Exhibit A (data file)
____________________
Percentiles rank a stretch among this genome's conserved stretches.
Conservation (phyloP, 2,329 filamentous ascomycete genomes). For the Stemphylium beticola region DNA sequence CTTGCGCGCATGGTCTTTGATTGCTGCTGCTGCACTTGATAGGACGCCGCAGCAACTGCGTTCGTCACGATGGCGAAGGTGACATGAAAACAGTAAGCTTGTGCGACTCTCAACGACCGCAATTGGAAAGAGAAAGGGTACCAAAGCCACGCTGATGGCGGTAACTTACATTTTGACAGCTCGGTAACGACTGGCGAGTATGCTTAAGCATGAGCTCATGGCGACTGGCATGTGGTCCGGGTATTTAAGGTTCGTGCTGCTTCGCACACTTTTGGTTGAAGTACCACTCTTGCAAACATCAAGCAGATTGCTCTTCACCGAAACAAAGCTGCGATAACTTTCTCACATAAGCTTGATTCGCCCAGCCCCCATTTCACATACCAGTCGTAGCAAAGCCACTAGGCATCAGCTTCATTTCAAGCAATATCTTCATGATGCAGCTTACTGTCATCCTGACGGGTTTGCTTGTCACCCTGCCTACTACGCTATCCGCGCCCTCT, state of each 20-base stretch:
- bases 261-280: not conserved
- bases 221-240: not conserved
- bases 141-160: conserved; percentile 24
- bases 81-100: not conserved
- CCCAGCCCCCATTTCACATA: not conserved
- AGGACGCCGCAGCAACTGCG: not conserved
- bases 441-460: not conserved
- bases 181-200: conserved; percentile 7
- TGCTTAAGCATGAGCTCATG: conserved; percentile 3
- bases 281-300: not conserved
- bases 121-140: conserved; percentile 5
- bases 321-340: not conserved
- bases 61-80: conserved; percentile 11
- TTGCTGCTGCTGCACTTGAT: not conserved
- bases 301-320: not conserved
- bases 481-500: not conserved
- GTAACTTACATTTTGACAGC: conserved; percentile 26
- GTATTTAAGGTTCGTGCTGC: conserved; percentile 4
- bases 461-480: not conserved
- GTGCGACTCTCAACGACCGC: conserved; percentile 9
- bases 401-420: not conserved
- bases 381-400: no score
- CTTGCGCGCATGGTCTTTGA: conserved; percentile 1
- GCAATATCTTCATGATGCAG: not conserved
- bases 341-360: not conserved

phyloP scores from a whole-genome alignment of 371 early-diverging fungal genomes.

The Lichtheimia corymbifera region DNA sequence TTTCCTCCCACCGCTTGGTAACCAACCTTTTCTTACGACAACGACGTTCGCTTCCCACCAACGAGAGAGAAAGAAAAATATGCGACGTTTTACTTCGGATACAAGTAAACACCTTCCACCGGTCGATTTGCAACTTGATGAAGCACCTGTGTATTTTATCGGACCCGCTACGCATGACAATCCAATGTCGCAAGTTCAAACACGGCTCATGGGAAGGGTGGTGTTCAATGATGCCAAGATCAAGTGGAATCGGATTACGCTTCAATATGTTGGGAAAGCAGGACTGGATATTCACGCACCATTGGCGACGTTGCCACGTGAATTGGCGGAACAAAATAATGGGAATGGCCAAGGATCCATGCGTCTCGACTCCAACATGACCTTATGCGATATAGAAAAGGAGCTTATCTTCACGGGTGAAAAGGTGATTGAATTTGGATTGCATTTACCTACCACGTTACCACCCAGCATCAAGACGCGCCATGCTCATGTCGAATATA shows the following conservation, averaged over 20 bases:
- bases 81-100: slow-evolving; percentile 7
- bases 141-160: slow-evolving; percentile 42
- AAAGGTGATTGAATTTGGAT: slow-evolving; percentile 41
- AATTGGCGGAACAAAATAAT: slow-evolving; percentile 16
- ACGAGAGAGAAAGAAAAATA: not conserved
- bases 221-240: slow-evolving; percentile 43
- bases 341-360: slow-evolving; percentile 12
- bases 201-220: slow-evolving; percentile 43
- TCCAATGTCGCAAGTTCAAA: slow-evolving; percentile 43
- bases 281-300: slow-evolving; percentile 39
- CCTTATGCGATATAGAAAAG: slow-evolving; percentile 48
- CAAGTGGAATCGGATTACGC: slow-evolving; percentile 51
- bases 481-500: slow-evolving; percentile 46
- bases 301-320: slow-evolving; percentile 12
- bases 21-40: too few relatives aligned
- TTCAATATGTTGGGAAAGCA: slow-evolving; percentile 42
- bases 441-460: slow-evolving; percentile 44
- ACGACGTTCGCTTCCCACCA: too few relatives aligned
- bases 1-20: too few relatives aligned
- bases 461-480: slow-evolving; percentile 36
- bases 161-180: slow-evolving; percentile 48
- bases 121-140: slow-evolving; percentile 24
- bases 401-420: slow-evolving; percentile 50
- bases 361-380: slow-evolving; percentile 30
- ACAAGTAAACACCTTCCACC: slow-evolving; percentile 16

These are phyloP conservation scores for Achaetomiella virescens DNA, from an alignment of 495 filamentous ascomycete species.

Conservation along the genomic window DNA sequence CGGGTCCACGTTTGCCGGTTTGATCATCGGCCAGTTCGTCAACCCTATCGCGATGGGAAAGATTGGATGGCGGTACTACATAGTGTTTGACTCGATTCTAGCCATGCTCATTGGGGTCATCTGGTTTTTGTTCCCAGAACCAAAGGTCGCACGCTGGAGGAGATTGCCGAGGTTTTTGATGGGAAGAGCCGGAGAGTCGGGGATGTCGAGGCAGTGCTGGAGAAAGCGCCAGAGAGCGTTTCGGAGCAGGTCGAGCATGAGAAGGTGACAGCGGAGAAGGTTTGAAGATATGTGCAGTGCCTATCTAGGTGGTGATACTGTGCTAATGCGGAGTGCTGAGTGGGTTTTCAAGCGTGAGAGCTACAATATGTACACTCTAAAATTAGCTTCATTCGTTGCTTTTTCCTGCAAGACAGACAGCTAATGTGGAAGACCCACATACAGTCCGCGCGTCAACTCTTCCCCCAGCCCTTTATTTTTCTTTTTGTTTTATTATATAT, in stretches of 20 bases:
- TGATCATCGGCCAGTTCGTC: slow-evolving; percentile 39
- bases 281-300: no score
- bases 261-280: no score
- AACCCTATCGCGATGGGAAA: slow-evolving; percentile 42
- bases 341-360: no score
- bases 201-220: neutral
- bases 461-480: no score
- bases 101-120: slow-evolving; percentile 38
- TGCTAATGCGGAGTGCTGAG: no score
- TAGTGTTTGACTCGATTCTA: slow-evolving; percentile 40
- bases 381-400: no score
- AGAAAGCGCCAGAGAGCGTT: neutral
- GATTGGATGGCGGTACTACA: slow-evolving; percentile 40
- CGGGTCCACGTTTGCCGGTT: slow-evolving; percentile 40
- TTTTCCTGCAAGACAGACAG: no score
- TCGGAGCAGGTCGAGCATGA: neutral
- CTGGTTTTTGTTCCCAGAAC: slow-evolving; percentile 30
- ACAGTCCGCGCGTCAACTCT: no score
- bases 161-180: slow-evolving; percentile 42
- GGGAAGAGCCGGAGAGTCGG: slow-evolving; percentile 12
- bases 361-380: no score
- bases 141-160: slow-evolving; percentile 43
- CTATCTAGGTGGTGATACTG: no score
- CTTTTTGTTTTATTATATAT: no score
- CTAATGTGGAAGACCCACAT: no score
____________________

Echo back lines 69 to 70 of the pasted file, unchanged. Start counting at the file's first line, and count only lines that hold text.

- GATTGGATGGCGGTACTACA: slow-evolving; percentile 40
- CGGGTCCACGTTTGCCGGTT: slow-evolving; percentile 40